So this post is likely only of interest to my hard-core opera fan readers. (There are at least two of you I think…Lisa and Andrea. Arnab, I’ll make you an honorary one, god knows I’ve subjected you to enough opera in 30 years of friendship).
Just back from Washington Concert Opera’s performance of Bellini’s La Sonnambula, a work that lives up to every opera cliché: ridiculous argument, stock characters, and preposterous coincidences. (Just a taste: the heroine’s honor is redeemed because she, while sleepwalking, walks across a bridge by a mill, singing a four-part aria of surpassing difficulty. This proves that she could not have been fooling around with the count while betrothed to another. She just had an untreated parasomnia!) Ach! such problems these people have!
The clichés don’t matter a bit, though, because the music, particularly that final sleepwalking bit, is exquisite. Long-breathed melodies that unfurl and envelope you so seductively that time slows down in waves of golden sound. And we did get some golden sound Sunday afternoon–a little intermittently, it’s true–but the young Cuban soprano Eglise Gutierrez sang Amina, the Sleepwalker, and in the aria “Ah non Credea Mirarti,” was just glorious.
Check her out doing this role in a staged production in Argentina.
Her ability to spin out the “long line” in such a lyrical, smooth way is key to this particularly opera. (Her love interest, the promising young tenor Renè Barbera, did very well in this department too.) Amina also calls for a lot of coloratura, the fast ornate singing, full of high notes, trills, scales, etc. that singers like Joan Sutherland and Beverly Sills were famous for. (People like me, who love operatic coloratura, are sometimes called canary fanciers; keeping the “bird” thing going, Jenny Lind, a legendary coloratura was termed “the Swedish Nightingale”). “Ah non Credea” in La Sonnambula is followed by spectacular coloratura bit that closes the opera, which, in truth, Gutierrez wasn’t quite up to. So I did what is often a bad thing when I got home–went you YouTube and searched for the singers who had nailed this bit of musical olypmics with close to a perfect 10.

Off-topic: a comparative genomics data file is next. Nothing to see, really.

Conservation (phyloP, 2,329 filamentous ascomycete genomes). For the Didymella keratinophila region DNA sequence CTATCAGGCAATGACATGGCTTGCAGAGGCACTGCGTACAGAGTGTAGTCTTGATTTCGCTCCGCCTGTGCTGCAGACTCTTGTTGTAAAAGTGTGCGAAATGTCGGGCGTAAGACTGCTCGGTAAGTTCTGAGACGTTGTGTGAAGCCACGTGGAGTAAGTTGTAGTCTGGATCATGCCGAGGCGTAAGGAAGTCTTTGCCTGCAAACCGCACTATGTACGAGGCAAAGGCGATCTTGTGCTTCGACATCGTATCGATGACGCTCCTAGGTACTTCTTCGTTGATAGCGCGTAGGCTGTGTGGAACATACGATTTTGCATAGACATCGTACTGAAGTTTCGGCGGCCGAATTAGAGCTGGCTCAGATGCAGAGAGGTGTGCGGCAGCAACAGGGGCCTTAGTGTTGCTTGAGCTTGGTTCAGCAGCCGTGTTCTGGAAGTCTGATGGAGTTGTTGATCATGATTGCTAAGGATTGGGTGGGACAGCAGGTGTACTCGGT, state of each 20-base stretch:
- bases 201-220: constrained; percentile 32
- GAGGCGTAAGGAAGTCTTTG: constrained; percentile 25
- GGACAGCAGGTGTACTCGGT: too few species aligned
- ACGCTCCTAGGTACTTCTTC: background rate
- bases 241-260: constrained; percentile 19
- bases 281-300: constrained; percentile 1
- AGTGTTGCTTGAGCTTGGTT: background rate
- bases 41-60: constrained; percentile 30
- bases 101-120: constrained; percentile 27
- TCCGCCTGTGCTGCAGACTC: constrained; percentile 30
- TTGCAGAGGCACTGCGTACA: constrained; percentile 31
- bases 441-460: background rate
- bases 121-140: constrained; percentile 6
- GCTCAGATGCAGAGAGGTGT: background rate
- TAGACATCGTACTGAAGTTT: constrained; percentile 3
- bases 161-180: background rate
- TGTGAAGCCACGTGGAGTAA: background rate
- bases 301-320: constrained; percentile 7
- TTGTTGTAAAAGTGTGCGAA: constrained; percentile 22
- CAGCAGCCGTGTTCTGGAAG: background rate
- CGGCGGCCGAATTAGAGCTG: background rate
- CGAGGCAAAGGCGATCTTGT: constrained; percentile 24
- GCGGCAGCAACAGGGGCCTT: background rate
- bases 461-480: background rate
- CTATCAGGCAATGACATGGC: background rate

Here are the links from my searches, for any fellow canary fanciers out there:
(Even if you are not a fan of opera, I think you’ll agree that these are remarkable displays of the flexibility and expressive power of the human voice.)
(Both a bit of Bellini’s Puritani and “Ah! non giunge” the Sonnambula finale.)
Perhaps not an excess of taste, but “wow” factor in extremis.
Fearlessness, thy name is Joan.
and my favorite
Amelita Galli-Curci, a golden age singer. Nothing like the modern style, but with a lightness and clarity in the voice that I think time travels back to Bellini’s era.
With her you don’t have to chose between long legato line, hers is magical, seamless spun gold, and the coloratura, which alone, among singers I know, was delivered with a feather-light touch. Yes, the recording is old. It’s worth listening through the scratches.
And the cabeletta:
Had enough? Didn’t think so, it’s probably only you and me here now. And for us, the voice that made me fall in love opera and still makes me hold my breath.
The Spanish soprano Montserrat Caballé:
Okay, back to ordinary life now!